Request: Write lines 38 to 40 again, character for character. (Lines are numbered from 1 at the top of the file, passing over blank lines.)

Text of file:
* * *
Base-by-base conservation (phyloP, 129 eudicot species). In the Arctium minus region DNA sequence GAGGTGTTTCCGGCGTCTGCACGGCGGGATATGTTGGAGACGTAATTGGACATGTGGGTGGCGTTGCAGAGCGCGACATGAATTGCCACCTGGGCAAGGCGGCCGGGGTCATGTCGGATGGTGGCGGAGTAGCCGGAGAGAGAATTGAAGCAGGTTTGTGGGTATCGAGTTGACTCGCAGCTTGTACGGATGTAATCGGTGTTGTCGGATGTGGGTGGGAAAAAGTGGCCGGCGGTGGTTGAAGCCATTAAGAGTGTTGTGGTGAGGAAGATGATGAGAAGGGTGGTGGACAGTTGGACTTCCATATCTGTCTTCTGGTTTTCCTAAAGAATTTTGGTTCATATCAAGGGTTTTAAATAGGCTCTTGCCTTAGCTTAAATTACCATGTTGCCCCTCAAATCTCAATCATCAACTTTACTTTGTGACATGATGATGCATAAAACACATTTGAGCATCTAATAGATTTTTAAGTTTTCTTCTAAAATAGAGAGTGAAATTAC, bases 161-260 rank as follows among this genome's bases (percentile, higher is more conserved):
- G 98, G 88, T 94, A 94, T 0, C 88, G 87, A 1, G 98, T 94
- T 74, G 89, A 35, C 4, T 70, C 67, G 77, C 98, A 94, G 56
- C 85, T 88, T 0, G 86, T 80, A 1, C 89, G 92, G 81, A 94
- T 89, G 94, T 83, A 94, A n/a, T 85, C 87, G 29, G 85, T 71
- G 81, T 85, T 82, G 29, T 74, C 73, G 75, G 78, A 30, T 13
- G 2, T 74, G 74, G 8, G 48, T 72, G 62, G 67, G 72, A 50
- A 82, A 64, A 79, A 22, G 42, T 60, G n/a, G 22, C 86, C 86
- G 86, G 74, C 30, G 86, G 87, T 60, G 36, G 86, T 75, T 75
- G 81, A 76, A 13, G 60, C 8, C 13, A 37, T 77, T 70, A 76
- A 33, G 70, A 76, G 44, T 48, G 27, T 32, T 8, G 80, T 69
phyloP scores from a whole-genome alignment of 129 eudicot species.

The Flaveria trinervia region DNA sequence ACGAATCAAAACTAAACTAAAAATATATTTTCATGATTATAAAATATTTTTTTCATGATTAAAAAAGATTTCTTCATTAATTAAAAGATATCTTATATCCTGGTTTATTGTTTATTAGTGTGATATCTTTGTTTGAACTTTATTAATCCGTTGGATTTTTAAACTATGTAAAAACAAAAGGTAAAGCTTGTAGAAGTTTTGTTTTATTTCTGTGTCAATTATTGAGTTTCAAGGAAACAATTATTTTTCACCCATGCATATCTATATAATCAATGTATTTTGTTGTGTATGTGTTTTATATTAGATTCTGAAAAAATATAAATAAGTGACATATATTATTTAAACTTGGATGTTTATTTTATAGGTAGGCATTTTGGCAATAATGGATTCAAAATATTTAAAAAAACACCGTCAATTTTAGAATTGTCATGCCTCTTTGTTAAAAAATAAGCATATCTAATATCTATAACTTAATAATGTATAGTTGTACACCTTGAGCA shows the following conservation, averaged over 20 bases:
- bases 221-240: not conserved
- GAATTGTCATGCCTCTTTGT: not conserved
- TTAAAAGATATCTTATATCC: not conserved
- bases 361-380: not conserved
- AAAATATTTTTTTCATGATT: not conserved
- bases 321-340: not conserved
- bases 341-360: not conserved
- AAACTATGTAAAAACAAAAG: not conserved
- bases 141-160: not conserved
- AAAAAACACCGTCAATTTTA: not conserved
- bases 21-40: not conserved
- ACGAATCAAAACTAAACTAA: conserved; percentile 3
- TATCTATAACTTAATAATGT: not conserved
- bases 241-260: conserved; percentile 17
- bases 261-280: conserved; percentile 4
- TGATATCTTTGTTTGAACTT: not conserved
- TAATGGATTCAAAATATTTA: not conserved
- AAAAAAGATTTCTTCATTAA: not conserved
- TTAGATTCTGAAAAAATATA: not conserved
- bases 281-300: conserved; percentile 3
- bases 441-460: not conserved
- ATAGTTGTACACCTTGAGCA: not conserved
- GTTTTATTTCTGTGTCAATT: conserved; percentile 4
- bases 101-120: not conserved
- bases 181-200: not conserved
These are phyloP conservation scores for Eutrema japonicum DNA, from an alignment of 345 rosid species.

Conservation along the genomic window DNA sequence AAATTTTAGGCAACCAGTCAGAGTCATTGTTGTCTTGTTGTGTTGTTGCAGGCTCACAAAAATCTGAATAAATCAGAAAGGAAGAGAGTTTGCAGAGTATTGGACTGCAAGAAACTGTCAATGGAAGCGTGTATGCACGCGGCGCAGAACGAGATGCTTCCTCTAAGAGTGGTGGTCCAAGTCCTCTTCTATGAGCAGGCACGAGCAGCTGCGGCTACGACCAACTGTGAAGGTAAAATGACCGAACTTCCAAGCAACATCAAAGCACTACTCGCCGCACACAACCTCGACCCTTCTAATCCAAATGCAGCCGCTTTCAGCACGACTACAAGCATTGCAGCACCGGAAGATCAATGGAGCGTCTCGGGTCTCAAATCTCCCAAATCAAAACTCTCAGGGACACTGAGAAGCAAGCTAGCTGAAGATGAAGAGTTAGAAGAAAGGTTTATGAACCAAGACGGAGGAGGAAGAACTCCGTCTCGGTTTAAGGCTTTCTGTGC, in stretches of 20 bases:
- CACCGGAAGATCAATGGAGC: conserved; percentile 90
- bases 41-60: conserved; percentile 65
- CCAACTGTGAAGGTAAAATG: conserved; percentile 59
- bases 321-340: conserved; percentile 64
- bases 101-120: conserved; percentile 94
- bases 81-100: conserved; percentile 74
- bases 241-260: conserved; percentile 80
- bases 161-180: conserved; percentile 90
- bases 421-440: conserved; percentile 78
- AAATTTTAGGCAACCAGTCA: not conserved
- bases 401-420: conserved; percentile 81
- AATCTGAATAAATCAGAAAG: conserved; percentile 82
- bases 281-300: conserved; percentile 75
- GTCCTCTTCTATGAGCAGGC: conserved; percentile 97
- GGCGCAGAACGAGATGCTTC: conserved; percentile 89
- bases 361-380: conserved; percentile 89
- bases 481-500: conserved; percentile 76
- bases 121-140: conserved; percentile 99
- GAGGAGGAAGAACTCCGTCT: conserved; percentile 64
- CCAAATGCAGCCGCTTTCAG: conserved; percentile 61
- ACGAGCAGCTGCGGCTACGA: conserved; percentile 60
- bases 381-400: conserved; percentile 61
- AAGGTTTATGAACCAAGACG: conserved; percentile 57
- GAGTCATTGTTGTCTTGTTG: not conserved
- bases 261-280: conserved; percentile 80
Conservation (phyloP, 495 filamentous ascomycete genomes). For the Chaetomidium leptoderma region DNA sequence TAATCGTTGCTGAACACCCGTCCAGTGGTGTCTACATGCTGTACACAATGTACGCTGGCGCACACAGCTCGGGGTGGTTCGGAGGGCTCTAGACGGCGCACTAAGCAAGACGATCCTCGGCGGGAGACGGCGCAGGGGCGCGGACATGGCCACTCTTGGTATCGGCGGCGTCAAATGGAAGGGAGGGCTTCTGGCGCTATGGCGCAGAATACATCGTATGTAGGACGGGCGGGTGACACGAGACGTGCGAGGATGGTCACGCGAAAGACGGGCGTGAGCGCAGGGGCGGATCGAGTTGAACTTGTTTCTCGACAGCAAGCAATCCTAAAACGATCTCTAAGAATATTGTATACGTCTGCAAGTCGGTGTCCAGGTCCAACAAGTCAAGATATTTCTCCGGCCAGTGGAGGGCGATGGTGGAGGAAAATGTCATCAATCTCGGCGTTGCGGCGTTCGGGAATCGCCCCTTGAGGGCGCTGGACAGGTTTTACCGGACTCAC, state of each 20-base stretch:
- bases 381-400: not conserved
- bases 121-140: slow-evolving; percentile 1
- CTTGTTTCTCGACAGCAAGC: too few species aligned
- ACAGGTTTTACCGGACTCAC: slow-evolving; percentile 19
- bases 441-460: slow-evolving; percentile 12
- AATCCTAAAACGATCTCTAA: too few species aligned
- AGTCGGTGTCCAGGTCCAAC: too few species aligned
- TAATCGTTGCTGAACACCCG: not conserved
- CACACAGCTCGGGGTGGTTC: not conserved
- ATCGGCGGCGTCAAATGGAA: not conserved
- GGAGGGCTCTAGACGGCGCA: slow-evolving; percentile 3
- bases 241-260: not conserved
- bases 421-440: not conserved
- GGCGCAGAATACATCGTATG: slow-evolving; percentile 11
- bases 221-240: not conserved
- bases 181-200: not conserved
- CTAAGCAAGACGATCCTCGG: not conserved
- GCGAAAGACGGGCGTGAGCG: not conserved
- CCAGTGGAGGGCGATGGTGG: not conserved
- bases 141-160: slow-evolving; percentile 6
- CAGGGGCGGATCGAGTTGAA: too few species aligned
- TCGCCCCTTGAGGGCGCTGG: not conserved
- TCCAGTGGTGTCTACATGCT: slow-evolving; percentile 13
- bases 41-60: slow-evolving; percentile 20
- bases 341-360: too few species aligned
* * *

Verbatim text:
- bases 181-200: not conserved
These are phyloP conservation scores for Eutrema japonicum DNA, from an alignment of 345 rosid species.

Conservation along the genomic window DNA sequence AAATTTTAGGCAACCAGTCAGAGTCATTGTTGTCTTGTTGTGTTGTTGCAGGCTCACAAAAATCTGAATAAATCAGAAAGGAAGAGAGTTTGCAGAGTATTGGACTGCAAGAAACTGTCAATGGAAGCGTGTATGCACGCGGCGCAGAACGAGATGCTTCCTCTAAGAGTGGTGGTCCAAGTCCTCTTCTATGAGCAGGCACGAGCAGCTGCGGCTACGACCAACTGTGAAGGTAAAATGACCGAACTTCCAAGCAACATCAAAGCACTACTCGCCGCACACAACCTCGACCCTTCTAATCCAAATGCAGCCGCTTTCAGCACGACTACAAGCATTGCAGCACCGGAAGATCAATGGAGCGTCTCGGGTCTCAAATCTCCCAAATCAAAACTCTCAGGGACACTGAGAAGCAAGCTAGCTGAAGATGAAGAGTTAGAAGAAAGGTTTATGAACCAAGACGGAGGAGGAAGAACTCCGTCTCGGTTTAAGGCTTTCTGTGC, in stretches of 20 bases: